Over the years I have served as a priest, one word continues to return again and again as a descriptor par excellence of this vocation: parson. It is the one word capturing the lived meaning of priesthood. This term, redolent to many of an idyllic pastoral churchliness of another era, holds a very specific – and non-romanticized – meaning for me.
William Blackstone, the eminent English jurist, wrote in his Commentaries on the Laws of England that the “parson, persona ecclesiae, is one that has full possession of all the rights of a parochial church. He is called parson, persona, because by his person the church, which is an invisible body, is represented.”
Blackstone, of course, goes on to develop this with regard to legal issues, but the meaning for me lies in that phrase: “by his person the church, which is an invisible body, is represented.”
This is, of course, ultimately true of each Christian. In a sense, the Church’s mission is represented in the person of each disciple. Yet, the clergy have a particular iconography, a distinct call to embody – imperfectly – the body of the Church to the world. This call is, at its deepest stratum, to become in the fullest sense a person. Indeed, Christ’s Incarnation and our participation in his fullness of being through baptism and the life of grace is a call to full personhood. The priest is meant to embody this by a lifetime of growing in the knowledge and love of God. The priest then shares that journey with others as parson, or a person who is open, accessible, vulnerable to others in their own response to Christ’s call: “Take up your cross and follow me.”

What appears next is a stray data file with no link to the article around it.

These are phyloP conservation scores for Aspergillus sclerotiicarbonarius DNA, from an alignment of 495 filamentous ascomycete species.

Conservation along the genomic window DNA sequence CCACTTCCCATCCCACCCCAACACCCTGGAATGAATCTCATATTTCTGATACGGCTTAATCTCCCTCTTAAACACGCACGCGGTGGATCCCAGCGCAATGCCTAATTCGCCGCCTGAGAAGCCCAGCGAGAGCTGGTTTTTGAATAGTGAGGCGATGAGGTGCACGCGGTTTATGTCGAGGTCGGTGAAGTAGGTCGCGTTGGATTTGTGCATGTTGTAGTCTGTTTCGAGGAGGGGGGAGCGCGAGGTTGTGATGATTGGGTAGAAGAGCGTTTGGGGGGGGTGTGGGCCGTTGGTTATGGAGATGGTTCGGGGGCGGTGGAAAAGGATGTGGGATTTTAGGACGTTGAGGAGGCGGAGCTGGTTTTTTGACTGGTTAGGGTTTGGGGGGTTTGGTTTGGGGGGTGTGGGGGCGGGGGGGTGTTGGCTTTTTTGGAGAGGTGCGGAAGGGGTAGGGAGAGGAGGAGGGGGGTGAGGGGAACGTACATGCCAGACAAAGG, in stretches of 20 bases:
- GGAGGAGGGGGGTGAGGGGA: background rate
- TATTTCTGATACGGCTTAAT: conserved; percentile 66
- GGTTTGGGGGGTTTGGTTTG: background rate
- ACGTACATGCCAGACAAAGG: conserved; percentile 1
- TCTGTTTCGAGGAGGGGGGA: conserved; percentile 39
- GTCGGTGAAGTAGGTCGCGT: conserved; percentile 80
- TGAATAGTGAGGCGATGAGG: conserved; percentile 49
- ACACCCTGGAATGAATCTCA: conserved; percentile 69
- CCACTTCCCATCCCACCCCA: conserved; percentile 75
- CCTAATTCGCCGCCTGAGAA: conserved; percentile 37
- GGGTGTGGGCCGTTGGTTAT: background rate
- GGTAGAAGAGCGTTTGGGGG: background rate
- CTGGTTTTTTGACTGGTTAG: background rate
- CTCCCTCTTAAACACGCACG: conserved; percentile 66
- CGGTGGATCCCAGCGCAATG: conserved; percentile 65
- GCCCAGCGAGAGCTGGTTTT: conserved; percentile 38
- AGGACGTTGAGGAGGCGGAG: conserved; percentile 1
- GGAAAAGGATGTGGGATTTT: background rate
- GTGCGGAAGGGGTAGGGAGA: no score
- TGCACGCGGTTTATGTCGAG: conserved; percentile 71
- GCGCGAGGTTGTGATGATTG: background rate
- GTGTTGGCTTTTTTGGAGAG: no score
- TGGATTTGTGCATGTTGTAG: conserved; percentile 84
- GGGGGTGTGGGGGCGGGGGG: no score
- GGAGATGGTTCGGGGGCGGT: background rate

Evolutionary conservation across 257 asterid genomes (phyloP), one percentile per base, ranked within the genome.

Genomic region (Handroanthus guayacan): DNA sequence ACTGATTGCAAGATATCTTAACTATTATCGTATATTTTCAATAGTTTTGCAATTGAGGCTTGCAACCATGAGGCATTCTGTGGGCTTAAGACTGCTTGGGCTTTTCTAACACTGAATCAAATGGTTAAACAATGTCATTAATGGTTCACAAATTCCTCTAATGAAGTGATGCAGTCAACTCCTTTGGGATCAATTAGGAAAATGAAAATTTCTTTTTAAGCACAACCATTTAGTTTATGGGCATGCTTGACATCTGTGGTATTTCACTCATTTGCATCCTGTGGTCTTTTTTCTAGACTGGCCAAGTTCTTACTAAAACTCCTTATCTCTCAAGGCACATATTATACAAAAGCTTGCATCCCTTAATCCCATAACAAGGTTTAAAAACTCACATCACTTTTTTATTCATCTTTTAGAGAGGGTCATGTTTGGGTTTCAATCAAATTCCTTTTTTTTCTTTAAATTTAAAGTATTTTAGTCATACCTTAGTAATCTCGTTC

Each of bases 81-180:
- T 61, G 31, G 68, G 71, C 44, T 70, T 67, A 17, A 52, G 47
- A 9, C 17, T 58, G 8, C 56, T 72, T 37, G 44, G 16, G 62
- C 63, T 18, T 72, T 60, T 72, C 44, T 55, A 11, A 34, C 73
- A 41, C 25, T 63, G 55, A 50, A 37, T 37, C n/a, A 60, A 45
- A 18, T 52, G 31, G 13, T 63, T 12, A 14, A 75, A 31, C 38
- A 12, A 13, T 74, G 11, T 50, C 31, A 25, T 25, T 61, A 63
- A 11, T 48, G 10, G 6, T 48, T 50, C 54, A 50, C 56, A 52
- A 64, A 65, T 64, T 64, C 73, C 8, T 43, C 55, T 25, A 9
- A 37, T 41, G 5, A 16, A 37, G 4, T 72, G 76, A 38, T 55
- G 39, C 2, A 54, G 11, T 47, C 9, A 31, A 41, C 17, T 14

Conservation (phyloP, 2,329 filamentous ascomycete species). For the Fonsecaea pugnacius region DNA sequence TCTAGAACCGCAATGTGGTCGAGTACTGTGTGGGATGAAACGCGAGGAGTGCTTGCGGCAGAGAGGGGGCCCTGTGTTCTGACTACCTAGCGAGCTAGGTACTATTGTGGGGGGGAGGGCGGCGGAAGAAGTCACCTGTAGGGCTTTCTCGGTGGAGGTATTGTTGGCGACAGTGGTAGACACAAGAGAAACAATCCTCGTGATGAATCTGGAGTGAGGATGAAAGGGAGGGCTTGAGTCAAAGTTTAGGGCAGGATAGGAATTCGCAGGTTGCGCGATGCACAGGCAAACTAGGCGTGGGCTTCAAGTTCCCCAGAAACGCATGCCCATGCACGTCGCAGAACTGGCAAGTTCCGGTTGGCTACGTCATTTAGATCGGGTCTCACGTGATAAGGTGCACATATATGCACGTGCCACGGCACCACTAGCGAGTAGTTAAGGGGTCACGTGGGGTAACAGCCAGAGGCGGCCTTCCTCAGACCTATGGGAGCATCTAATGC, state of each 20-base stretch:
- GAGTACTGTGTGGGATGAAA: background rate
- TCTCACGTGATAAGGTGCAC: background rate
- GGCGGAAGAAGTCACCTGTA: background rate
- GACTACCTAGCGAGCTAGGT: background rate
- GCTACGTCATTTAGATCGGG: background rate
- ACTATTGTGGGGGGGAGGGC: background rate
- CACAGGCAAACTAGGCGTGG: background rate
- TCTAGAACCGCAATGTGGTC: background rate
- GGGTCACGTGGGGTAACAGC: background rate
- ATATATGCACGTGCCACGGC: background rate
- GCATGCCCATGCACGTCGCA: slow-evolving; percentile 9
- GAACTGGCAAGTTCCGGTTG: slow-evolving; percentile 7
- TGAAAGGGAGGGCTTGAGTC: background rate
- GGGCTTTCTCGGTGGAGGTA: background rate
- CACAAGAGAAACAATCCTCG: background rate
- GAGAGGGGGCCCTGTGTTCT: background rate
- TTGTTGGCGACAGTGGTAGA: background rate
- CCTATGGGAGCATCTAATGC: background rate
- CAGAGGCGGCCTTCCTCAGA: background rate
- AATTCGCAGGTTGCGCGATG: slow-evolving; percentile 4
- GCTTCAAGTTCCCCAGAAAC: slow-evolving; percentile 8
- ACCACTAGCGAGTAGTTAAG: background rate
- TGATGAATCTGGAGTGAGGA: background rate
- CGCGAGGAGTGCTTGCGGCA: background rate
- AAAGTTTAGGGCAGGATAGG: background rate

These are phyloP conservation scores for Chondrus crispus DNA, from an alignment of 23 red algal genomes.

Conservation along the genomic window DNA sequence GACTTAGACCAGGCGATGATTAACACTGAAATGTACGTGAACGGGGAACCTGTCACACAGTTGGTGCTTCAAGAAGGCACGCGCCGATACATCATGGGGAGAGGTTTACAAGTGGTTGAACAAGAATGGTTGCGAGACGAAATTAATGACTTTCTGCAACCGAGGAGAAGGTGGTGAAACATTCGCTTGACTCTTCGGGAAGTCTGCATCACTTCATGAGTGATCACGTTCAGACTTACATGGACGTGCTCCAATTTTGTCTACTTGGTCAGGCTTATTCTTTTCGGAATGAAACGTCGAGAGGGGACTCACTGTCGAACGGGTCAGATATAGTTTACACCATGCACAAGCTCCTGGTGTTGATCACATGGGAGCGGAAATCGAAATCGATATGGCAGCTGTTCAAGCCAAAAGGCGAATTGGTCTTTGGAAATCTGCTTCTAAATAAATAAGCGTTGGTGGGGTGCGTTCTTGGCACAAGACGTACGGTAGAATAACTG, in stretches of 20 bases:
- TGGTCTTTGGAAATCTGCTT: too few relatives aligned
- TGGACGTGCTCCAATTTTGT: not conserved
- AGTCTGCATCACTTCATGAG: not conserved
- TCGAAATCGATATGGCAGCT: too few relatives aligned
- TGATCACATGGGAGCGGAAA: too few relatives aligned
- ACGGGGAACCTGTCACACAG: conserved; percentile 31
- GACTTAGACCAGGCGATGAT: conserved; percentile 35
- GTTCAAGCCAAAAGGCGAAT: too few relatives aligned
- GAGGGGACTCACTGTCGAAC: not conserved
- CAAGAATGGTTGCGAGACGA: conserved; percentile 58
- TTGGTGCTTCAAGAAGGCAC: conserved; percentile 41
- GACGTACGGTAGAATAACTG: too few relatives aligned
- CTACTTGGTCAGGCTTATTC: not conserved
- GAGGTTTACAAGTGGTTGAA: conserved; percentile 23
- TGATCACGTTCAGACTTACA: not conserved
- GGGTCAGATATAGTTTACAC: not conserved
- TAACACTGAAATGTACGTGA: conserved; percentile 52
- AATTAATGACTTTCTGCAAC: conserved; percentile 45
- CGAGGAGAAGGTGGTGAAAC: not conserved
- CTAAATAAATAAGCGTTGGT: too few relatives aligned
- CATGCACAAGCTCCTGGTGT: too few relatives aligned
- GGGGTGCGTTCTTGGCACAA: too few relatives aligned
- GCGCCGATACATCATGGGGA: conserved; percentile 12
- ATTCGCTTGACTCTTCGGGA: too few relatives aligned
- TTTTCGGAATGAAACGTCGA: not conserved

The parson’s greatest gift is that of time. Time to listen. Time to share. Time to reflect and synthesize. As the priest grows in parsonhood – personhood – that priest becomes one who has time in a world dominated by the scarcity of time. The parson’s luxury is to be a representative of Christ who is available when the organization, institution, or “system” is not.
The priest as parson is decidedly out-of-step with our times. The parson is not chiefly a means of delivering spiritual techniques, though the parson may know a good many stories and examples of the applied spiritual craft. The parson is not primarily concerned with delivering “products” or “tools that work,” though the parson does seek to assist others in their healing and growth in holy wisdom. The parson does not, in our celebrity culture, even seek to be emulated or “affirmed,” as the parson’s whole life and ministry is there to point to Christ who is the fountain of true human personhood.
Astoundingly in our day, this way of being is chiefly marked by having time yet being in some profound way timeless. It is a quiet form of revolution, a subtle protest, a whispered subversion of the “order of things” in a broken world.